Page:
Is cell migration or proliferation dominant in the formation of linear arrays of oligodendrocytes?
AuthorWalsh, DM; Roth, PT; Holmes, WR; Landman, KA; Merson, TD; Hughes, BD
Source TitleJournal of Theoretical Biology
University of Melbourne Author/sLandman, Kerry; Merson, Tobias; Hughes, Barry; Walsh, Darragh; ROTH, PHILIPP; HOLMES, WILLIAM
AffiliationFlorey Department of Neuroscience and Mental Health
Anatomy and Neuroscience
School of Mathematics and Statistics
Document TypeJournal Article
CitationsWalsh, D. M., Roth, P. T., Holmes, W. R., Landman, K. A., Merson, T. D. & Hughes, B. D. (2016). Is cell migration or proliferation dominant in the formation of linear arrays of oligodendrocytes?. Journal of Theoretical Biology, 406, pp.17-30. https://doi.org/10.1016/j.jtbi.2016.06.028.
Access StatusOpen Access
ARC Grant codeARC/DP140100339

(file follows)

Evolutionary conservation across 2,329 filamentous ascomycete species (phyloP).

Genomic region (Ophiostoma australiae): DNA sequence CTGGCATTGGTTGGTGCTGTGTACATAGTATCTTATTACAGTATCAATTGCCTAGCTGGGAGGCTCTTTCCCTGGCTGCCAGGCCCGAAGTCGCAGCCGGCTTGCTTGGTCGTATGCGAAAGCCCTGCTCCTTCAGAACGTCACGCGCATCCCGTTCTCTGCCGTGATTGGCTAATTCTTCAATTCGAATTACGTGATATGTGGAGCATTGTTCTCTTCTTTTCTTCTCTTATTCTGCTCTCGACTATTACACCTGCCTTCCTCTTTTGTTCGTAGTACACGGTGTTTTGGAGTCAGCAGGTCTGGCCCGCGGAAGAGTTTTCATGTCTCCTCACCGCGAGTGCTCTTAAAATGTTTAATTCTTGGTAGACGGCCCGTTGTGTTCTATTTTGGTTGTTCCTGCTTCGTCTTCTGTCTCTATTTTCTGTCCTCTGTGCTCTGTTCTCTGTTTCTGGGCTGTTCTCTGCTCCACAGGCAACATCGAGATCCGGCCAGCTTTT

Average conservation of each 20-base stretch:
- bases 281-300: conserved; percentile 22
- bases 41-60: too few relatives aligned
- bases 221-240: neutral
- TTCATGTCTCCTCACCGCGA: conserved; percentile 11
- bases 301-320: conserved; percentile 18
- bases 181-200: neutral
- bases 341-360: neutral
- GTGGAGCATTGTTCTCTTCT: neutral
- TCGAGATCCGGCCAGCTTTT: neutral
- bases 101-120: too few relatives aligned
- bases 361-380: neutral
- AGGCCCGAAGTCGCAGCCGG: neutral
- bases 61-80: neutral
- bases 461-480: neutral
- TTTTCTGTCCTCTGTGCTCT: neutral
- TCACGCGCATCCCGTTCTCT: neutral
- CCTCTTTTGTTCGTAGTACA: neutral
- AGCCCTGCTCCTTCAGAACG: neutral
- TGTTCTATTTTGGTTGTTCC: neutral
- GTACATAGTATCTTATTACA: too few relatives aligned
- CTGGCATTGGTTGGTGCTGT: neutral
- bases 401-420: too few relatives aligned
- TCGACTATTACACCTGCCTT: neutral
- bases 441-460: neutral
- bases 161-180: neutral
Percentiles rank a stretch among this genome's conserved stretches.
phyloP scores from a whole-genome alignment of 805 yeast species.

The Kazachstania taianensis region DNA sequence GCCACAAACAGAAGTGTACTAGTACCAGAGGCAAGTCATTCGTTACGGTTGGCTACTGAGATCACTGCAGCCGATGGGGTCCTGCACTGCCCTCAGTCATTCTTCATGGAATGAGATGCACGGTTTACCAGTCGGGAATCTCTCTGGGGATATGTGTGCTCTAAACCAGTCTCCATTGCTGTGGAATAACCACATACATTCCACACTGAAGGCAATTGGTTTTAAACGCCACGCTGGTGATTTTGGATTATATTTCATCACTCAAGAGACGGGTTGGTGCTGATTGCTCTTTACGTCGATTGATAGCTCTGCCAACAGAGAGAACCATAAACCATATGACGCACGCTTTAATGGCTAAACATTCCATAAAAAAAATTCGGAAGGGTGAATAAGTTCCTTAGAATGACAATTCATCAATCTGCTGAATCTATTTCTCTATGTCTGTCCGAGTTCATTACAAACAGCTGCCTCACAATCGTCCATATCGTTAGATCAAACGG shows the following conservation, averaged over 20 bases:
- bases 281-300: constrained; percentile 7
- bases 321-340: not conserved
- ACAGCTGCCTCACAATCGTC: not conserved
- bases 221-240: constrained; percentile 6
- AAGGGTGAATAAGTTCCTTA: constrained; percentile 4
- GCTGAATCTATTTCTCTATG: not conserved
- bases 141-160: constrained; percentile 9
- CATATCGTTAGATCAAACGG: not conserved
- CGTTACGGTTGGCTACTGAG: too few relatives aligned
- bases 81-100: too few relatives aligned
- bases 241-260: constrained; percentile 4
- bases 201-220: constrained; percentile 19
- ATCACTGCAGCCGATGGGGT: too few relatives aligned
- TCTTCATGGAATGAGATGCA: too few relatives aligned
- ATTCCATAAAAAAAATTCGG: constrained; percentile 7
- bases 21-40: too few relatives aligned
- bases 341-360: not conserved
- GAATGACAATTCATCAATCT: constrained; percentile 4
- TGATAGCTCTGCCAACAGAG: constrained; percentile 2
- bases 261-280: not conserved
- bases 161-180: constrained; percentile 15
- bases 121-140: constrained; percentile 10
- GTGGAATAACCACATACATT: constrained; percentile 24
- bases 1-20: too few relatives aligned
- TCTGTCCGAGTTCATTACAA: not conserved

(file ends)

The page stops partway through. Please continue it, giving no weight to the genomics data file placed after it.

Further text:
Oligodendrocytes are the myelin-producing cells of the central nervous system that are responsible for electrically insulating axons to speed the propagation of electrical impulses. A striking feature of oligodendrocyte development within white matter is that the cell bodies of many oligodendrocyte progenitor cells become organised into discrete linear arrays of three or more cells before they differentiate into myelin-producing oligodendrocytes. These linear arrays align parallel to the direction of the axons within white matter tracts and are believed to play an important role in the co-ordination of myelination. Guided by experimental data on the abundance and composition of linear arrays in the corpus callosum of the postnatal mouse brain, we construct discrete and continuous models of linear array generation to specifically investigate the relative influence of cell migration, proliferation, differentiation and death of oligodendroglia upon the genesis of linear arrays during early postnatal development. We demonstrate that only models that incorporate significant cell migration can replicate all of the experimental observations on number of arrays, number of cells in arrays and total cell count of oligodendroglia within a given area of the corpus callosum. These models are also necessary to accurately reflect experimental data on the abundance of linear arrays composed of oligodendrocytes that derive from progenitors of different clonal origins.
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